22 April 2013
Is Hamlet Crazy?
In William Shakespeare’s Hamlet, there are many questions that arise when we pay close attention to Hamlets’ behavior throughout the play. How mad is he really? Does he keep his reason and balance in the play, or does he completely go insane? Is he affected by a mental illness, or is he only pretending to act crazy? These are many questions that have made many readers curious about Hamlet. From the beginning to the end of the play, Hamlet demonstrates many attitudes and behaviors that someone who has a behavioral disorder would display, a bipolar disorder that is.
A bipolar disorder is historically known as manic–depressive disorder or manic depression. It is a disorder where people typically alternate between episodes of depression and episodes of acting extremely happy and active. These episodes can either alternate between a few days to a few months. Some of the symptoms this disorder can cause are the need to be extremely active, be excessively talkative, and being able to get easily distracted. In more extreme cases, the person can even become wild or violent. Throughout the play, Hamlet’s depression takes over and this is where his disorder begins to show.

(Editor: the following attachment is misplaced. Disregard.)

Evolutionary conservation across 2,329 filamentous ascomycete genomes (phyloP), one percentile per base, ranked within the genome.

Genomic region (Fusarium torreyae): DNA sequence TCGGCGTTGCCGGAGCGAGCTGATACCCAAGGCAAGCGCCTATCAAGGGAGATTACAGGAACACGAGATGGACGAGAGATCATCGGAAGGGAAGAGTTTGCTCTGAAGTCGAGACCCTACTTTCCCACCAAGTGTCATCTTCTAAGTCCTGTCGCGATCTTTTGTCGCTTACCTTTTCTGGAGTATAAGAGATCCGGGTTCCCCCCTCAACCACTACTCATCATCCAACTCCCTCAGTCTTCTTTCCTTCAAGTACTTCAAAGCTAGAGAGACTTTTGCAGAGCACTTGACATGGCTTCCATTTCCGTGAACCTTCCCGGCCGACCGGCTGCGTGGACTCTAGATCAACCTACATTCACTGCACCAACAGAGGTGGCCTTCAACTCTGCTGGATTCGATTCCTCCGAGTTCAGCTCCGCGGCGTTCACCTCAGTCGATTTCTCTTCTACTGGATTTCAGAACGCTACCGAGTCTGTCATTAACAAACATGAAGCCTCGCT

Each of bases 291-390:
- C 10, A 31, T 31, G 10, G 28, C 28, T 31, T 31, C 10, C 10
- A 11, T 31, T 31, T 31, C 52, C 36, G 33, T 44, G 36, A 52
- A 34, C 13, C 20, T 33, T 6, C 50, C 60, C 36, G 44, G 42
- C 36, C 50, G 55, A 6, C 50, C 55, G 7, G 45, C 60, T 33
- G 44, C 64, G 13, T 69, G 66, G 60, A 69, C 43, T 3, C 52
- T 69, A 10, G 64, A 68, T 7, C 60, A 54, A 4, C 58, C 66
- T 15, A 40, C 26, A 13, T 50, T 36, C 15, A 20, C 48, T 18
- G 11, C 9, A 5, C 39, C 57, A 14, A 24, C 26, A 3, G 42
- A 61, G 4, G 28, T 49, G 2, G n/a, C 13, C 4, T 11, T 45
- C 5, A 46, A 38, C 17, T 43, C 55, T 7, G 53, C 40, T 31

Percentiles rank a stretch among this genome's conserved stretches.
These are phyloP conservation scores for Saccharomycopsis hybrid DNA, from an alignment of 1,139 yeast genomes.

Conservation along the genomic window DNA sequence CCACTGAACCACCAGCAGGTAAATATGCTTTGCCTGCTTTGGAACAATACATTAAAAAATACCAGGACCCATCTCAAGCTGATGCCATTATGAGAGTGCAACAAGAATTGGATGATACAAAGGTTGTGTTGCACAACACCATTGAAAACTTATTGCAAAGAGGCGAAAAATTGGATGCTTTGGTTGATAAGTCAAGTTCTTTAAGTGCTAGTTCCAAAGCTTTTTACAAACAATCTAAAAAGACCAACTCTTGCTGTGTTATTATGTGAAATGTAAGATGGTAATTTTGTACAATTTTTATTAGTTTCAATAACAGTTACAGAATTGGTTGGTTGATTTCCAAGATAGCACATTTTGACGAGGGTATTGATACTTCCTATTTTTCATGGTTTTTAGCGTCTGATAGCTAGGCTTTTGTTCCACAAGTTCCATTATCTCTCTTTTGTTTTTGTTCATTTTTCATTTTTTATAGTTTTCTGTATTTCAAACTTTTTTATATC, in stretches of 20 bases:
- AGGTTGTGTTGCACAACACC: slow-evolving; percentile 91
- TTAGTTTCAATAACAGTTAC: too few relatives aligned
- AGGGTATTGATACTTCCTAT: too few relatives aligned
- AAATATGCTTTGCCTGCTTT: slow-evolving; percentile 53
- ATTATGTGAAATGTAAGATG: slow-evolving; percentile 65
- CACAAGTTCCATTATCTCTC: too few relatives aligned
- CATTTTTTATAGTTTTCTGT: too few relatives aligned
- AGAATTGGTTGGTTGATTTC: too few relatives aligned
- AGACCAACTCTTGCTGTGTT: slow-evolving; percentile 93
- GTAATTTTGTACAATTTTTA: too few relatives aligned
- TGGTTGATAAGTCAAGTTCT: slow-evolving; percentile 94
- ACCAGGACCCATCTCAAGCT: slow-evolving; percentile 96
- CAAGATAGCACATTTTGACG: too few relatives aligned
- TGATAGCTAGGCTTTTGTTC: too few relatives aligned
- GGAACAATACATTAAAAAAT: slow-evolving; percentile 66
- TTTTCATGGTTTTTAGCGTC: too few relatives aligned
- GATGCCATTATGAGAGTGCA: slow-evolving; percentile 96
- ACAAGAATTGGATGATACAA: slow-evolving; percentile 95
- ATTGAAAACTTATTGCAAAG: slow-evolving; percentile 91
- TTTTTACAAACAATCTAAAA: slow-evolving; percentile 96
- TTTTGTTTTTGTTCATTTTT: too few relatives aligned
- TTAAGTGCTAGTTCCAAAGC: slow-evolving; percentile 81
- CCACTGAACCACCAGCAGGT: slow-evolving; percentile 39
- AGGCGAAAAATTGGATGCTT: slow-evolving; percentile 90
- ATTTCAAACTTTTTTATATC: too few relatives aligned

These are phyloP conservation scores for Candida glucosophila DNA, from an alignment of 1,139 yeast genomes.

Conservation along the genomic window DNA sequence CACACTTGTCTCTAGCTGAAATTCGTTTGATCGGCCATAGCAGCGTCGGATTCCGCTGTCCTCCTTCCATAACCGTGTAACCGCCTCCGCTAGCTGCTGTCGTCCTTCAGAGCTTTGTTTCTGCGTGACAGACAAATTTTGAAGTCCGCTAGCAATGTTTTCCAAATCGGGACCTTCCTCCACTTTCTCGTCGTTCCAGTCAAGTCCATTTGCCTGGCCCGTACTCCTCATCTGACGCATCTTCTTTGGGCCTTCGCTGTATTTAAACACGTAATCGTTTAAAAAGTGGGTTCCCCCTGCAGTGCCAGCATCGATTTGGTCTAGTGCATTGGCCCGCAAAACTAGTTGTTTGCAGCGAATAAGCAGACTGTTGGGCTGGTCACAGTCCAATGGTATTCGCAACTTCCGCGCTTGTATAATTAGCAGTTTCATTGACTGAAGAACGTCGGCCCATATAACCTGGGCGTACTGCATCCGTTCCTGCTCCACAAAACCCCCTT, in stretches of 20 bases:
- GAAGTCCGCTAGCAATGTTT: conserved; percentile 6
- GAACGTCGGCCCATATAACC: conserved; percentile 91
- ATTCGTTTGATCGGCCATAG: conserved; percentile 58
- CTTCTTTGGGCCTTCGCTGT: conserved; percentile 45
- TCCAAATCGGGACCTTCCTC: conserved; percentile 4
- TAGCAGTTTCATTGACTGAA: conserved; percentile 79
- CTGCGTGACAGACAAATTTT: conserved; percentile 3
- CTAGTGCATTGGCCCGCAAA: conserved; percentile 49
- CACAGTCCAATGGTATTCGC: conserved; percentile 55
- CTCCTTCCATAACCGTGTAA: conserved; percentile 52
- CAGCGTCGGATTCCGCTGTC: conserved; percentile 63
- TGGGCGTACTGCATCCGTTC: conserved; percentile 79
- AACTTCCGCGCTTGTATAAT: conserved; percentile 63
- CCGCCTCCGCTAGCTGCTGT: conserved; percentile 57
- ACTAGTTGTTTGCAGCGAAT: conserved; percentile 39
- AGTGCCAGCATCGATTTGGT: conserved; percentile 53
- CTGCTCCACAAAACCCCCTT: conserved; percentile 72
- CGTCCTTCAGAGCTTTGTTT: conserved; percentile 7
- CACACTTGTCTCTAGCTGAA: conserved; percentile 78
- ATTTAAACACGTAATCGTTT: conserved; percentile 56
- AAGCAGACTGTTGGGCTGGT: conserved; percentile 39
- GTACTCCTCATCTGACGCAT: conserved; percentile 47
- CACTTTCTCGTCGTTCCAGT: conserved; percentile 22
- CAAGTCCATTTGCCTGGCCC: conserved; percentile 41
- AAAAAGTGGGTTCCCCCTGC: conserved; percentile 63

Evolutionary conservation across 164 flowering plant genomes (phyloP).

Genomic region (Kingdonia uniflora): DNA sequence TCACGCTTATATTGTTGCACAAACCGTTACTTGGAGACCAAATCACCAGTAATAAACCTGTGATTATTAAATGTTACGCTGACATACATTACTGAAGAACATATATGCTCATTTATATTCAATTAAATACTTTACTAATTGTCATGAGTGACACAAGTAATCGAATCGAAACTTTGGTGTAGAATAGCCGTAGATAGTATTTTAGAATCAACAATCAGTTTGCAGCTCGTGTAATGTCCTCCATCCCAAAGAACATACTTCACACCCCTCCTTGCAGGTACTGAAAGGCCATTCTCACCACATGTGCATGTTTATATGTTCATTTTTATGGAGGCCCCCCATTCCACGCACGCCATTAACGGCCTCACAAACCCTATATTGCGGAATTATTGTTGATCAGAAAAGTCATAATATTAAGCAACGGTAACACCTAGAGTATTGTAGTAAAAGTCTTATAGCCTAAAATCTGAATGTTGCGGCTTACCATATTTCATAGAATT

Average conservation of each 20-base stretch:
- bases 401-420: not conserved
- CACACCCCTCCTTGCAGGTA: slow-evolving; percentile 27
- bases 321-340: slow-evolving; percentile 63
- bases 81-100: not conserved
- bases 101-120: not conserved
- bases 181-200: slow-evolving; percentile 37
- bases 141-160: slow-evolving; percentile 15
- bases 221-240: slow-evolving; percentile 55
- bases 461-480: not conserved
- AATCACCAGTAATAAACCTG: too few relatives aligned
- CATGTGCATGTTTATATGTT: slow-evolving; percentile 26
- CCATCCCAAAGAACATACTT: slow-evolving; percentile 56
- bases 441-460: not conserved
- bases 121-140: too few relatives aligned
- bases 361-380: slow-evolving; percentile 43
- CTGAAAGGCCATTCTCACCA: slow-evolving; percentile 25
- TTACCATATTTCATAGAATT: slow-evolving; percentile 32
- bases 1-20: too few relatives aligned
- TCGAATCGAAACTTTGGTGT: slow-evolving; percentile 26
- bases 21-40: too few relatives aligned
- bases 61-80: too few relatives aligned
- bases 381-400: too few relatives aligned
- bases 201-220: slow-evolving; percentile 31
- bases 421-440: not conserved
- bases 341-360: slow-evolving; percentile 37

At the beginning of the play Hamlet seems sane. Although he does express disappointment in his mother for dating his own uncle, his feelings are reasonable. He is grieving towards his father’s recent death. In act 1, scene 2, Hamlet begins to express his depression when he says: O, that this too sullied flesh would melt, / Thaw and resolve itself into a dew! / Or that the Everlasting had not fixed / His canon ‘gainst self-slaughter! O God, God, / How weary, stale, flat, and unprofitable / Seem to me all the uses of this world! / Fie on ‘t, ah fie! ‘Tis an unweeded garden / That grows to seed. Things rank and gross in nature / Possess it merely. That it should come to this! / But two months dead—nay, not so much, not two....
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